When you grow as tall as Spencer Hawes did at 7-foot-1, and both your father and your uncle played basketball professionally, you can either fight the family business or embrace it.
When he was a freshman in high school and already 6-4, Hawes, now a Charlotte Hornets center, told his dad (who was also his coach) he was all-in on basketball.
"When I wanted advice, I could get it, and when I didn’t want advice, I probably still got it.," Hawes said of his upbringing. "I was blessed to be around people who played the game at a high level."
That savvy, that shared knowledge, is what Hornets coach Steve Clifford likes best about Hawes, who Monday had his best game this season with 13 points and 13 rebounds off the bench in a 122-100 rout of the Indiana Pacers.
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Clifford doesn’t have to spend much time explaining things to Hawes because 10 seasons into his NBA career, Hawes is so sophisticated about the sport.
"It’s his IQ. He understands basketball and has such a feel for the game. And he has a terrific skill level,” Clifford said. “He had 11 defensive rebounds (against the Pacers). He’s always been a pretty good defensive rebounder, even for a center.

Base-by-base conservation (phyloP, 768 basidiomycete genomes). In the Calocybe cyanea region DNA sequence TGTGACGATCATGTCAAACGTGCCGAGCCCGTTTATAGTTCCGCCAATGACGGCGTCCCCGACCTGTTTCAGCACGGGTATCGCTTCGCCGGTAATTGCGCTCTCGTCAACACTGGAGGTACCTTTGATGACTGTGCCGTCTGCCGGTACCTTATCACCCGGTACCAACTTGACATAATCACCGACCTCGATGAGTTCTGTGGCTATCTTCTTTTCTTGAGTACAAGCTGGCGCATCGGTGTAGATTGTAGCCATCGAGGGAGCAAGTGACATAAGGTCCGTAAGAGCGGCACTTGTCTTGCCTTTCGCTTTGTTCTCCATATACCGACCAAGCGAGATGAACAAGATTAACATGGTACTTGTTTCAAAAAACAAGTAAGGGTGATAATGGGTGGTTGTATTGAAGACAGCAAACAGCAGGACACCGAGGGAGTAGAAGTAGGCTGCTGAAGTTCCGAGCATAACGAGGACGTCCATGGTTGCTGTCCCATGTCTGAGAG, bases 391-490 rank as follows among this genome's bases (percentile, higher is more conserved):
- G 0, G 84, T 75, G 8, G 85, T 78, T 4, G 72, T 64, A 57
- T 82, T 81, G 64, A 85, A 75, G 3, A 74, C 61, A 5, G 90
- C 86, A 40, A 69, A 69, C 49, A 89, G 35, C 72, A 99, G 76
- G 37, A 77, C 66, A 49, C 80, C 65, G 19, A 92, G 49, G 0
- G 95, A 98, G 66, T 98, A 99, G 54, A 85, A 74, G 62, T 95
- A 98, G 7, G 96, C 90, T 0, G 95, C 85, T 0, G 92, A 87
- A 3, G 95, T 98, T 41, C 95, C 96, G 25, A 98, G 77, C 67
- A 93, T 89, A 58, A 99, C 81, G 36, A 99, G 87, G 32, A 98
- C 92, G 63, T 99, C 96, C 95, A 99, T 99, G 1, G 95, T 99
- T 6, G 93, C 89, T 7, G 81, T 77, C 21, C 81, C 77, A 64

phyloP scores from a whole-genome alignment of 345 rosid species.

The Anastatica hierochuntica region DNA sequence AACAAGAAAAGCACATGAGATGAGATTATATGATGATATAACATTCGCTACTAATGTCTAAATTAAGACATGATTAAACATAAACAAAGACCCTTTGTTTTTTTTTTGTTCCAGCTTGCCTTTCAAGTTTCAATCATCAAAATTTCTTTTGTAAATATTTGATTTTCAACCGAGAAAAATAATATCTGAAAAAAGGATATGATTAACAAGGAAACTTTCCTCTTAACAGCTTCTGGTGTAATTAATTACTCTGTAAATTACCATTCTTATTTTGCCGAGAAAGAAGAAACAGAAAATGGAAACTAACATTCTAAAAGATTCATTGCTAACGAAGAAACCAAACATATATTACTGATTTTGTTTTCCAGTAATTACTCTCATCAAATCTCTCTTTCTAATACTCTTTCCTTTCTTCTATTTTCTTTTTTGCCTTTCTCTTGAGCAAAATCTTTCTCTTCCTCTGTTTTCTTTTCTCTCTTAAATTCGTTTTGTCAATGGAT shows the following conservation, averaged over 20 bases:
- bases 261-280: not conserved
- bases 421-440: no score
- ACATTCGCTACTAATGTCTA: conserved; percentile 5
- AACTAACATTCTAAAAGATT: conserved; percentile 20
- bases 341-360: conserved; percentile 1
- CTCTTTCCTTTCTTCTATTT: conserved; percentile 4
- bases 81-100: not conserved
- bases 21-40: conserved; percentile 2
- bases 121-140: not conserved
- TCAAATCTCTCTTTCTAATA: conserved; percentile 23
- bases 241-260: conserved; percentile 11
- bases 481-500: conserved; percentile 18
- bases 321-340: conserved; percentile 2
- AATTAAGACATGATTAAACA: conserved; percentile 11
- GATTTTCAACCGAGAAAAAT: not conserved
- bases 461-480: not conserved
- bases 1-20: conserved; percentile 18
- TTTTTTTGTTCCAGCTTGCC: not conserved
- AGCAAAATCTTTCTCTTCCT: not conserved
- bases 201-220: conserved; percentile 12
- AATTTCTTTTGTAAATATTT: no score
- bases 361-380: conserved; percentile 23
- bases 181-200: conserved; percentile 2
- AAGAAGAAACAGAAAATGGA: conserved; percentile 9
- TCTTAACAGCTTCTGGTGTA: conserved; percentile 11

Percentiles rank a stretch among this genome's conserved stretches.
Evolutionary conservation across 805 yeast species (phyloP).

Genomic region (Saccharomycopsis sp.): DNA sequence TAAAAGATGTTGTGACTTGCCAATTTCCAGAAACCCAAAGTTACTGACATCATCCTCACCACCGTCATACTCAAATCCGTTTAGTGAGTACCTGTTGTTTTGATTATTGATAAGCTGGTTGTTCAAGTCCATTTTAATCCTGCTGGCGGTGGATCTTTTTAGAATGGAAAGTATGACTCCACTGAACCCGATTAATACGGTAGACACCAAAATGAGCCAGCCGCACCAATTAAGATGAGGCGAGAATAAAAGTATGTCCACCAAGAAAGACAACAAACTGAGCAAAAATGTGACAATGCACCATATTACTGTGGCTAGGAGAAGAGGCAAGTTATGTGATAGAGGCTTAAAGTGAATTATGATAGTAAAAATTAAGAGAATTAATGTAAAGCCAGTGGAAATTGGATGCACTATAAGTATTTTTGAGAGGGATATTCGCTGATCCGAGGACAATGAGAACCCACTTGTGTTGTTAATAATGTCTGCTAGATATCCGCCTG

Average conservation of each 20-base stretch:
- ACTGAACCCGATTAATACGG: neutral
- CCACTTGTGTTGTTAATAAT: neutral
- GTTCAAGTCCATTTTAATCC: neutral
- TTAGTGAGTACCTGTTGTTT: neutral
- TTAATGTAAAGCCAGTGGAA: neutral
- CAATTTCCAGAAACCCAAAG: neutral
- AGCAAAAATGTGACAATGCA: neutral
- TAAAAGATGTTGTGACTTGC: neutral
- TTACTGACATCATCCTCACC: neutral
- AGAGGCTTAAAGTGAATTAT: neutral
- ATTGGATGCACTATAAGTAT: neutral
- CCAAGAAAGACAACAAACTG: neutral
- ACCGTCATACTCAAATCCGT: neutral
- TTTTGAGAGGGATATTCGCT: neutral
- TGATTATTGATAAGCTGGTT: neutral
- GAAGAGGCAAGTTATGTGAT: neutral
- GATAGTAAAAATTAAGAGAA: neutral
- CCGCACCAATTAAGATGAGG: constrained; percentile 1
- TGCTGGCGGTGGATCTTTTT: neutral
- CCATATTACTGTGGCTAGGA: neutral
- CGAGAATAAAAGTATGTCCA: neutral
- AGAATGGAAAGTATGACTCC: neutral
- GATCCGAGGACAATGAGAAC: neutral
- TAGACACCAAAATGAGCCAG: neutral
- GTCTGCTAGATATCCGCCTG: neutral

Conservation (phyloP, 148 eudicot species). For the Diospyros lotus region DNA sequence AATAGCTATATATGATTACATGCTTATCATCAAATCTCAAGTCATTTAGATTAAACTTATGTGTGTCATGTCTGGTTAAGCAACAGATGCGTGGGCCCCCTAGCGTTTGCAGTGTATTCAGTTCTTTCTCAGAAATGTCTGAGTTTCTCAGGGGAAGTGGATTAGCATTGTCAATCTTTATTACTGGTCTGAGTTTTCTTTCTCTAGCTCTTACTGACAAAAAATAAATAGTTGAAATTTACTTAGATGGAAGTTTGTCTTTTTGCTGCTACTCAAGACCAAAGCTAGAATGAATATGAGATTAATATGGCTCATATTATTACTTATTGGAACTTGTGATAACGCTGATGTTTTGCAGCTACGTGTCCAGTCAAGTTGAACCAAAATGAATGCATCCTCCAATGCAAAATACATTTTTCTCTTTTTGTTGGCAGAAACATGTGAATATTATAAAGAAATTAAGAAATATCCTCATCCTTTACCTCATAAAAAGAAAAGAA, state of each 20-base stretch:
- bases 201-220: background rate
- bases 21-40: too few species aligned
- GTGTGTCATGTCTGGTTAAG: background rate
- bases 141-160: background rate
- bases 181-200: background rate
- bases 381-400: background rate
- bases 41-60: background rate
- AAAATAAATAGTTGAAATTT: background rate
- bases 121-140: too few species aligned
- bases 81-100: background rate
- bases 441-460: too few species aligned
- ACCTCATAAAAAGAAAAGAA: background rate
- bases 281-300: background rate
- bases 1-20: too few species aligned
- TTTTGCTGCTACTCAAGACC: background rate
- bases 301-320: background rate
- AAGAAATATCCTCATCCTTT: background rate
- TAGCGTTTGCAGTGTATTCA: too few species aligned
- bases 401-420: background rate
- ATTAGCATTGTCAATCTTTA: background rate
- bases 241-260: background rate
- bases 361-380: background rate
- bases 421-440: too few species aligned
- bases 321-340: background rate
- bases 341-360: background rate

“He brings intelligence to the court every time he plays, which is important.”
Hawes says he has no other choice. He’s not a good enough athlete to skip steps. When Clifford mentions Hawes’ skill set, he’s talking about Hawes’ ability to make 3-point shots and his passing ability. As the Pacers game illustrated, that forces the opposing center to vacate the lane to guard Hawes, opening driving lanes for others.
"I can’t really run that fast or jump that high, so I’ve got to make up for it somehow," Hawes said. "I think as you get older, as you study the game and get more experience, you can make up those intricacies and make it a lot easier on yourself."
Not just easier on yourself, but easier on others. Point guard Ramon Sessions, who plays on the second unit with Hawes, makes his living off drives to the rim. Sessions quickly learned the value of Hawes drawing big men out of the lane.
"I love playing with him," Sessions said. "Not the quickest guy, but he knows how to use his body and his intelligence.
"With a (center) out there on the 3-point line, it makes it awfully easy to drive the lane."
Sessions said the added bonus is Hawes’ ability to pass, particularly hitting cutters for layups. Hawes said his father taught him to play like a guard, in the event he didn’t continue growing to more than 7 feet.
"As a big guy, you always want to play guard. And I assume guards want to be big guys," Hawes said.
"(Passing) is what really gets me into the game – getting the ball moving. Guys have the most fun when the ball is moving. That’s how basketball is supposed to be played. We’ve embraced that and it’s led to our success."
Bonnell: 704-358-5129; Twitter: @rick_bonnell